Parker Pen Co. was an aviation pioneer. The interest of Parker Pen Co. in aircraft came from Kenneth Parker, son of the founder; he enlisted in the fledgling air service and, after flight training at Miami Air Base, he was assigned to officer training in tactical maneuvers at Pensacola Naval Air Station, Florida. From their first company business plane, the Parker Duofold Fairchild, they used it as an innovative advertising weapon inviting[clarification needed] his dealers.[16] Between the 1920s and 1960s, Parker maintained a considerable air fleet.

Famous models

Key models in the company's history include:

Parker 25

The Parker 25 was a pen introduced by the Parker Pen Company in 1975. Created by the renowned designer Kenneth Grange based on a detailed brief,[17] it was manufactured in Newhaven, England and produced in a variety of different versions until 1999.[18] An eye-catching, contemporary-looking pen, with mainly steel components, the Parker 25 was intended to revive the company's fortunes. As The Guardian wrote, '(Grange's) classic Parker pen had the machined lustre of a bullet. In fact, its tapering barrel was inspired by an American space rocket, a form that enabled the lid to be the same diameter as the pen no matter which end it was attached to.'[19] It was affordable enough to become a staple entry-level pen for both work and leisure uses – and for secondary school students at a time when fountain pens were still obligatory in many British schools. Advertising slogans used to market Parker 25s included 'Modern as Tomorrow', 'Space Age Design, Space Age Performance', 'European Styled' and 'Contemporary, Highly Functional Design'.[20]

Parker 25 flighters

Parker 25s were issued in several variants: initially, fountain pen, ballpoint, fibre point and mechanical pencil.[21] A rollerball model was introduced in 1981, and fibre tips were phased out a couple of years later. While the great majority of Parker 25s were 'flighters', with a brushed steel finish, matte black and later white versions were issued between 1978 and 1987. The pens had four different trim colours – blue (the most common), black, green, and most rarely of all, orange. Orange trim Parker 25s were discontinued in 1976 following a copyright dispute with Rotring, and surviving examples are very sought after. A striking feature of all Parker 25s is the square plastic tassie logo on the clip.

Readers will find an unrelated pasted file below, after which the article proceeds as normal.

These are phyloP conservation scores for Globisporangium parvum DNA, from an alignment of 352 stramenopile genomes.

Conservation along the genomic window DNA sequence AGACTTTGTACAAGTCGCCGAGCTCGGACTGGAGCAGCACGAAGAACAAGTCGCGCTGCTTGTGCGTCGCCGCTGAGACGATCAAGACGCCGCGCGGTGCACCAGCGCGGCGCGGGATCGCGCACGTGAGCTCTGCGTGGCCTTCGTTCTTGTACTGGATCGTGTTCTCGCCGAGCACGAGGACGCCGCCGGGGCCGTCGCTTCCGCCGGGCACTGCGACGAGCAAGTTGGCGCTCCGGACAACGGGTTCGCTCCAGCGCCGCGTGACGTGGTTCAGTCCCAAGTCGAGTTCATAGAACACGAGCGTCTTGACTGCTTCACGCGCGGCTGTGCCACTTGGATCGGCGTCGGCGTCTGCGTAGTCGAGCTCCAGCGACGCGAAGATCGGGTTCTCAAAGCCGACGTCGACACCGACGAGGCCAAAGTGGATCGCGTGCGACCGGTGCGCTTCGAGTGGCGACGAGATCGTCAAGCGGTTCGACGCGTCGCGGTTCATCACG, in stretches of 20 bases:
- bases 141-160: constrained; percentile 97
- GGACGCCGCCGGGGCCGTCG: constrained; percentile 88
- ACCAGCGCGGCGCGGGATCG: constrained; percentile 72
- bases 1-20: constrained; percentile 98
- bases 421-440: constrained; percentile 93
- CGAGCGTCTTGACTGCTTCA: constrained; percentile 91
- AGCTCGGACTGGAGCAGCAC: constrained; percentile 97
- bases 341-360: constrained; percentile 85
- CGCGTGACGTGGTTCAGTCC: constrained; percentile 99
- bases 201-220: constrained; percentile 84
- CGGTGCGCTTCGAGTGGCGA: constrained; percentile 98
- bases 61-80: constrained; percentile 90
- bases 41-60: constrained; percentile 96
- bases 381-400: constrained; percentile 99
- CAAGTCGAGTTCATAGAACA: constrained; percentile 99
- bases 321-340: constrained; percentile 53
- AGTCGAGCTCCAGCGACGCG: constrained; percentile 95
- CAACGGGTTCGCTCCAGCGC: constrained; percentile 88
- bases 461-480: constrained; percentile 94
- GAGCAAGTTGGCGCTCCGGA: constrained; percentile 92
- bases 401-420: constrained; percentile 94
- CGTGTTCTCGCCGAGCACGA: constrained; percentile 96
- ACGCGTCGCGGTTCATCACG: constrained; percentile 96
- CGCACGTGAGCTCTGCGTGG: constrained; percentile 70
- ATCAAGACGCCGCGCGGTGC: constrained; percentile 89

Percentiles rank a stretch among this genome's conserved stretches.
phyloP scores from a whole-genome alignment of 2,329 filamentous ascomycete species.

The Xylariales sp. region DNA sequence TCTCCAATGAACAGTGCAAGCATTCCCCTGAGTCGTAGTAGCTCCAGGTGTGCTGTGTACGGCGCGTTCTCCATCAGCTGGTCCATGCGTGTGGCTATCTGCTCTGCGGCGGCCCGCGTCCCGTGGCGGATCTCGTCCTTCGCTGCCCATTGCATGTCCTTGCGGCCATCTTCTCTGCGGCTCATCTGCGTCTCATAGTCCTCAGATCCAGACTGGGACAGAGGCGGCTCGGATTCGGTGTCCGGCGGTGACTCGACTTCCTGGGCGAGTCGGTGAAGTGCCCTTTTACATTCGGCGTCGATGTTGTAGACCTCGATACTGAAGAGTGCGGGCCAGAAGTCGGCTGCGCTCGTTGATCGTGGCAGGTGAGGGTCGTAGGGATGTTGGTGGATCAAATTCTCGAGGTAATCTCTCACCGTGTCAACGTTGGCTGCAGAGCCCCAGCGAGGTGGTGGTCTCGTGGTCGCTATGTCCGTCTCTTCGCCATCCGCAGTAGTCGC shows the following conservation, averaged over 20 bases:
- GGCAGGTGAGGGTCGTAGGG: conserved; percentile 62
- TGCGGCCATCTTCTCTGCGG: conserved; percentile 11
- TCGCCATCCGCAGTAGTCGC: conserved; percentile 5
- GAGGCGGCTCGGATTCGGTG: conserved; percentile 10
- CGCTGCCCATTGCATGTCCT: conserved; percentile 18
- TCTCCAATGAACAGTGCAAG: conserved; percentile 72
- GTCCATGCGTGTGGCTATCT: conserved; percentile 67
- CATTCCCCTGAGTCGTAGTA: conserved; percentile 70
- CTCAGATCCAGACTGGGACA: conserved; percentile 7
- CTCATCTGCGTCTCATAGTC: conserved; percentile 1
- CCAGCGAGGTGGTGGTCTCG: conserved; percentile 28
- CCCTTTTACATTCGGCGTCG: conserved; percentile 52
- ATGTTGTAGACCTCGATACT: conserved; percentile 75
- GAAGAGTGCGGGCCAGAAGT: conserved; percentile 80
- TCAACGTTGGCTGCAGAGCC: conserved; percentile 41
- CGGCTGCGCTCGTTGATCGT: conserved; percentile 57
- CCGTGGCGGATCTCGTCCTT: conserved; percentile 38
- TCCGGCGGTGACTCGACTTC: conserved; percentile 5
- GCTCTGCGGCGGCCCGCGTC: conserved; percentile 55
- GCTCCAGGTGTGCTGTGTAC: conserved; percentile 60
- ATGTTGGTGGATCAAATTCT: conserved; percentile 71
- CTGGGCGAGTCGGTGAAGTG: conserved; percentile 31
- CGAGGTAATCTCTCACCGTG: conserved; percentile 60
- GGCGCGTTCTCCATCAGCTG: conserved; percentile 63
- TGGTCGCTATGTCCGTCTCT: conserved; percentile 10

The earliest Mark I Parker 25 fountain pens dating from the first year of production feature a distinctive breather hole in the nib. While the original models had a flat plastic circle on top of the cap, Mark III and IV pens have a round ridge on this inner cap. Pens manufactured from 1980 feature letter date codes which were changed every quarter. Those manufactured from 1990 are stamped 'Made in UK'; earlier pens were inscribed 'Made in England'. Pens without any manufacture stamps, or inscribed 'Made in Aust', are very rare. Parker 25s were all assembled in Britain by hand[22] – unlike Jotters, Vectors and other mass market pens – and were very minimalist, comprising between 9 and 11 components.

The 25 was an extremely successful pen for Parker commercially, especially during its first decade or so of production.[23] A number of promotional versions were made up to order, featuring company logos on the barrel (the matte black and white versions were often branded in this way), clip or cap.

Some pen fans are rather disparaging about the Parker 25, which lacks the status of the legendary Parker Duofold[24] or the storied Parker 51.[25] But in recent years they have been enjoying a revival, their space age look evoking nostalgia for the final quarter of the twentieth century. The Parker 25 was even given the accolade of an exhibition stand at the Victoria and Albert Museum.[26]

Parker Vector

Parker Vector stainless steel ballpoint pen

The precursor to the Parker Vector was introduced in 1981. It was a simple cylindrical plastic cap and barrel roller-ball pen called the "Parker RB1".[27] In 1984, Parker added the FP1 ("Fountain Pen 1"), with essentially the same design. The RB1 and FP1 models were produced until 1986, at which time Parker revised the pen by lengthening the cap and shortening the barrel and renaming the new pen the "Vector Standard". Presently, there are four models available (in plastic and steel): the fountain pen, capped rollerball, pushbutton ballpoint, and pushbutton pencil.[28]

US Presidential Parkers

Bill Clinton Parker Insignia Set